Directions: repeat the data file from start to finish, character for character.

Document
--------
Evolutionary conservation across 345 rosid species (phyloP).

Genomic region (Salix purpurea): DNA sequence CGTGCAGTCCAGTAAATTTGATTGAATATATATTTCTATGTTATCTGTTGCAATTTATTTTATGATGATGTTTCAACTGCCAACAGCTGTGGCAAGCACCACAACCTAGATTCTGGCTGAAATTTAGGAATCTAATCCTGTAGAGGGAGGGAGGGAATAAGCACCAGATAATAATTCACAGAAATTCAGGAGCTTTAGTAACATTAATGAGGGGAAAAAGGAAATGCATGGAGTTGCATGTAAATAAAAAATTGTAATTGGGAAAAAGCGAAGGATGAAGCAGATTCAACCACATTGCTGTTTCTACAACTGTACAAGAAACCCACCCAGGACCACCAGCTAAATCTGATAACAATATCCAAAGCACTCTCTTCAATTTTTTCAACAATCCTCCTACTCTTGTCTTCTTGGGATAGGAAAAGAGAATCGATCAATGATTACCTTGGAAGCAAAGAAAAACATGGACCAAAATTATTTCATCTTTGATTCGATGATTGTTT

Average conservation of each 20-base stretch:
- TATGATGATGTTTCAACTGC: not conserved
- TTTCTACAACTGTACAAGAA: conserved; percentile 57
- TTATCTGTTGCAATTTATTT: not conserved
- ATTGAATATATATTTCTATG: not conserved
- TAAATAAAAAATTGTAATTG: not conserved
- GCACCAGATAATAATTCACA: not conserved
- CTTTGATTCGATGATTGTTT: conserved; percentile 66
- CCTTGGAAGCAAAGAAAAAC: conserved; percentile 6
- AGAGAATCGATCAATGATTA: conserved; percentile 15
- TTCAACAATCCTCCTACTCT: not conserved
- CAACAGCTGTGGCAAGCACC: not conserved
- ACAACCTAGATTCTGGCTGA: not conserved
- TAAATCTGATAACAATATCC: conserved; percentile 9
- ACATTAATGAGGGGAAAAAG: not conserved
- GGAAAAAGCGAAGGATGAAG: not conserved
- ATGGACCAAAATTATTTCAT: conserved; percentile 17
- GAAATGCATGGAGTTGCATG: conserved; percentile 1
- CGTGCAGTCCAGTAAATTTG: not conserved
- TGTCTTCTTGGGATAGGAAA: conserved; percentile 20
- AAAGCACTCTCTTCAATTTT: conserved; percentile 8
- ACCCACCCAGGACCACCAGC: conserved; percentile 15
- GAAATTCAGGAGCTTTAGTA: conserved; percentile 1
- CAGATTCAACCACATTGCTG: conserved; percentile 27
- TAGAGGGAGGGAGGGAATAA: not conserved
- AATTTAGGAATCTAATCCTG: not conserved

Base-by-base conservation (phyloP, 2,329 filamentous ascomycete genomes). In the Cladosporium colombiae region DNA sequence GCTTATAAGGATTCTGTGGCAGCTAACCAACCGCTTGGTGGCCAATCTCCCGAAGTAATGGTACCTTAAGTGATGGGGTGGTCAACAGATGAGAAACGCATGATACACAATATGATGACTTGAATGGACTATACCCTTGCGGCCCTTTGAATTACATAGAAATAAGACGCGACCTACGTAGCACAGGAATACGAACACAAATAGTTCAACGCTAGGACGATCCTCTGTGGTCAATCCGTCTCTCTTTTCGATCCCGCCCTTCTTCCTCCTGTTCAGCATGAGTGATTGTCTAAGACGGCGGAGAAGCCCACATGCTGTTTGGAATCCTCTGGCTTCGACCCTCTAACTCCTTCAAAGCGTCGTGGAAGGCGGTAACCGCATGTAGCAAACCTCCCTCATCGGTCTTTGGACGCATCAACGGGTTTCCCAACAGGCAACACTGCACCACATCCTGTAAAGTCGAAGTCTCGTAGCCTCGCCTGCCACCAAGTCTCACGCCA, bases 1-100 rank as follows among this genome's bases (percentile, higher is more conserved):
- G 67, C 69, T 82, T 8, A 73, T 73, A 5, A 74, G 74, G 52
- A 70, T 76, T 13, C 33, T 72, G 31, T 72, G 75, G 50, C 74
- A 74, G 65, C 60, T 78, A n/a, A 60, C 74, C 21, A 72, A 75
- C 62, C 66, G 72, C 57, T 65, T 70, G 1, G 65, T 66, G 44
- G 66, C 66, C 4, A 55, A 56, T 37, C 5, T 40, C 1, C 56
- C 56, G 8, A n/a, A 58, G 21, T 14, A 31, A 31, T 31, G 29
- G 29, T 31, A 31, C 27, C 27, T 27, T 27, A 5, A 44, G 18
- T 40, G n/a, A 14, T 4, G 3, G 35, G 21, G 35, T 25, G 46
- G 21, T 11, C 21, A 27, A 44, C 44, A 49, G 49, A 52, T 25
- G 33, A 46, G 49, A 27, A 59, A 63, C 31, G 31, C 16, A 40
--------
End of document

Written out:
Evolutionary conservation across 345 rosid species (phyloP).

Genomic region (Salix purpurea): DNA sequence CGTGCAGTCCAGTAAATTTGATTGAATATATATTTCTATGTTATCTGTTGCAATTTATTTTATGATGATGTTTCAACTGCCAACAGCTGTGGCAAGCACCACAACCTAGATTCTGGCTGAAATTTAGGAATCTAATCCTGTAGAGGGAGGGAGGGAATAAGCACCAGATAATAATTCACAGAAATTCAGGAGCTTTAGTAACATTAATGAGGGGAAAAAGGAAATGCATGGAGTTGCATGTAAATAAAAAATTGTAATTGGGAAAAAGCGAAGGATGAAGCAGATTCAACCACATTGCTGTTTCTACAACTGTACAAGAAACCCACCCAGGACCACCAGCTAAATCTGATAACAATATCCAAAGCACTCTCTTCAATTTTTTCAACAATCCTCCTACTCTTGTCTTCTTGGGATAGGAAAAGAGAATCGATCAATGATTACCTTGGAAGCAAAGAAAAACATGGACCAAAATTATTTCATCTTTGATTCGATGATTGTTT

Average conservation of each 20-base stretch:
- TATGATGATGTTTCAACTGC: not conserved
- TTTCTACAACTGTACAAGAA: conserved; percentile 57
- TTATCTGTTGCAATTTATTT: not conserved
- ATTGAATATATATTTCTATG: not conserved
- TAAATAAAAAATTGTAATTG: not conserved
- GCACCAGATAATAATTCACA: not conserved
- CTTTGATTCGATGATTGTTT: conserved; percentile 66
- CCTTGGAAGCAAAGAAAAAC: conserved; percentile 6
- AGAGAATCGATCAATGATTA: conserved; percentile 15
- TTCAACAATCCTCCTACTCT: not conserved
- CAACAGCTGTGGCAAGCACC: not conserved
- ACAACCTAGATTCTGGCTGA: not conserved
- TAAATCTGATAACAATATCC: conserved; percentile 9
- ACATTAATGAGGGGAAAAAG: not conserved
- GGAAAAAGCGAAGGATGAAG: not conserved
- ATGGACCAAAATTATTTCAT: conserved; percentile 17
- GAAATGCATGGAGTTGCATG: conserved; percentile 1
- CGTGCAGTCCAGTAAATTTG: not conserved
- TGTCTTCTTGGGATAGGAAA: conserved; percentile 20
- AAAGCACTCTCTTCAATTTT: conserved; percentile 8
- ACCCACCCAGGACCACCAGC: conserved; percentile 15
- GAAATTCAGGAGCTTTAGTA: conserved; percentile 1
- CAGATTCAACCACATTGCTG: conserved; percentile 27
- TAGAGGGAGGGAGGGAATAA: not conserved
- AATTTAGGAATCTAATCCTG: not conserved

Base-by-base conservation (phyloP, 2,329 filamentous ascomycete genomes). In the Cladosporium colombiae region DNA sequence GCTTATAAGGATTCTGTGGCAGCTAACCAACCGCTTGGTGGCCAATCTCCCGAAGTAATGGTACCTTAAGTGATGGGGTGGTCAACAGATGAGAAACGCATGATACACAATATGATGACTTGAATGGACTATACCCTTGCGGCCCTTTGAATTACATAGAAATAAGACGCGACCTACGTAGCACAGGAATACGAACACAAATAGTTCAACGCTAGGACGATCCTCTGTGGTCAATCCGTCTCTCTTTTCGATCCCGCCCTTCTTCCTCCTGTTCAGCATGAGTGATTGTCTAAGACGGCGGAGAAGCCCACATGCTGTTTGGAATCCTCTGGCTTCGACCCTCTAACTCCTTCAAAGCGTCGTGGAAGGCGGTAACCGCATGTAGCAAACCTCCCTCATCGGTCTTTGGACGCATCAACGGGTTTCCCAACAGGCAACACTGCACCACATCCTGTAAAGTCGAAGTCTCGTAGCCTCGCCTGCCACCAAGTCTCACGCCA, bases 1-100 rank as follows among this genome's bases (percentile, higher is more conserved):
- G 67, C 69, T 82, T 8, A 73, T 73, A 5, A 74, G 74, G 52
- A 70, T 76, T 13, C 33, T 72, G 31, T 72, G 75, G 50, C 74
- A 74, G 65, C 60, T 78, A n/a, A 60, C 74, C 21, A 72, A 75
- C 62, C 66, G 72, C 57, T 65, T 70, G 1, G 65, T 66, G 44
- G 66, C 66, C 4, A 55, A 56, T 37, C 5, T 40, C 1, C 56
- C 56, G 8, A n/a, A 58, G 21, T 14, A 31, A 31, T 31, G 29
- G 29, T 31, A 31, C 27, C 27, T 27, T 27, A 5, A 44, G 18
- T 40, G n/a, A 14, T 4, G 3, G 35, G 21, G 35, T 25, G 46
- G 21, T 11, C 21, A 27, A 44, C 44, A 49, G 49, A 52, T 25
- G 33, A 46, G 49, A 27, A 59, A 63, C 31, G 31, C 16, A 40